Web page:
Name: Many, lost to history

Occupation: Courtesans, spies, high society women

Location: France, 1547-1559

As seen in: a number of historical films and works of art, but few contemporary references

When Catherine de Medici was queen of France – she was the wife of King Henry II and ruled from 1547-1559 – she kept a court of women entertainers. These women, about 80 in total, were called The Flying Squadron, and were notorious for doing the bidding of the queen, who had a reputation for being ruthless and conniving. Historical records state that many suspected the queen of asking members of the Flying Squadron seduce prominent European political leaders to unearth their secrets.

Though many of the names of the Flying Squadron have been lost to history, a few woman from the group have remained in the limelight. Isabelle de Limeuil was a French noblewoman and the Maid of Honor in de Medici’s court. She was described as a beautiful woman with blond hair, blue eyes, and a rosy complexion, and because of her looks she was invited to join the Flying Squadron. She took many lovers, often becoming involved with associates of the House of Guise, Catherine de Medici’s greatest rivals. Later in her life she was banished to a convent due to a pregnancy scandal, before marrying a favoured Tuscan protege of de Medici.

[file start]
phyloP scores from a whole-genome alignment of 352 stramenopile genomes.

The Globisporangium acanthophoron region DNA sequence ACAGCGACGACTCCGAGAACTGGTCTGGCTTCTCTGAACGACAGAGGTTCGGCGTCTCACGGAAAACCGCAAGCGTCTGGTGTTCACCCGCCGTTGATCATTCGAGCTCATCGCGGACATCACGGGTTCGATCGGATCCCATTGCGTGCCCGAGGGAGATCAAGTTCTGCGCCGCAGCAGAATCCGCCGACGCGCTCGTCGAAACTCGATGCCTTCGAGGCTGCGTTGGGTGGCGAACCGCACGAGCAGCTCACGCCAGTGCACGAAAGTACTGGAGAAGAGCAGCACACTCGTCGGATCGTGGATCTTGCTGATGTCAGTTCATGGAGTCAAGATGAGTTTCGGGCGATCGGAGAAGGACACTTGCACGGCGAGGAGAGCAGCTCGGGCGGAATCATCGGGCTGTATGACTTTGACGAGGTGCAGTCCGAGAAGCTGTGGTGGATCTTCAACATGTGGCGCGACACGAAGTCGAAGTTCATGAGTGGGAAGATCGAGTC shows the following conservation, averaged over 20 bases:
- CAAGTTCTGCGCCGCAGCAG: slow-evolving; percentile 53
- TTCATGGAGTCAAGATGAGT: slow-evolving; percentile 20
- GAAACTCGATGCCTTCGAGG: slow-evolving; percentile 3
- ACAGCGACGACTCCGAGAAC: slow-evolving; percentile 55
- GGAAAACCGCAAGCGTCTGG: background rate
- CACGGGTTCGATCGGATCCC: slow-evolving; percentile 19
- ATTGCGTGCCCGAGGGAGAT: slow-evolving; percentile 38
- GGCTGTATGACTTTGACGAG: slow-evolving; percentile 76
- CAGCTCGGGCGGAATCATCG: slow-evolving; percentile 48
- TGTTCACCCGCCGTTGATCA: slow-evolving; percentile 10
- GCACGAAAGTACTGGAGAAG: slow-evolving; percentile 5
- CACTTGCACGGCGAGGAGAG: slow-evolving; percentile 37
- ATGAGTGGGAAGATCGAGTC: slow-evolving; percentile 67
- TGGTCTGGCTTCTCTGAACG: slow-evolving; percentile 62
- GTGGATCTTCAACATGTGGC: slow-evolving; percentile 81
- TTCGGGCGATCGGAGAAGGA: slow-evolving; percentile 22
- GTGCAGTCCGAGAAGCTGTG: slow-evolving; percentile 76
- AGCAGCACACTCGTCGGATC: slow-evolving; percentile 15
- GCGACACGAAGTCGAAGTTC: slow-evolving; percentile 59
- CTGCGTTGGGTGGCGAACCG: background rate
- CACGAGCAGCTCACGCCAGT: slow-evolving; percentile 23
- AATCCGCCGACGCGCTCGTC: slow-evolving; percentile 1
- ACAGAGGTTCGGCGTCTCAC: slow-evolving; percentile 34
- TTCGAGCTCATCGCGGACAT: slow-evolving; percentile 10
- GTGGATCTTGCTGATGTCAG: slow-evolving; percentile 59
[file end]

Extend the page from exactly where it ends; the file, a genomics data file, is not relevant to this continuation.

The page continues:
Another of Catherine de Medici’s famous ladies was Charlotte de Sauve, who was recruited by de Medici to become the lover of King Henry of Navarre. She succeed at her task, and ended up having an incredible influence over the king. De Sauve was supposedly the informant that lead to a number of executions, including Joseph Boniface de la Mole.

Many feminist scholars in particular believe that Catherine de Medici and her Flying Squadron are exaggerated in history books by scholars who were looking for every opportunity to denounce a powerful queen and her associates. Though often nefarious, these women had an incredible amount of political clout and insider information into the political landscape of Europe during the late 1500s, and took control of their lives by any means necessary.

-Rebecca Valley
Junior Girl
Girl Museum Inc.

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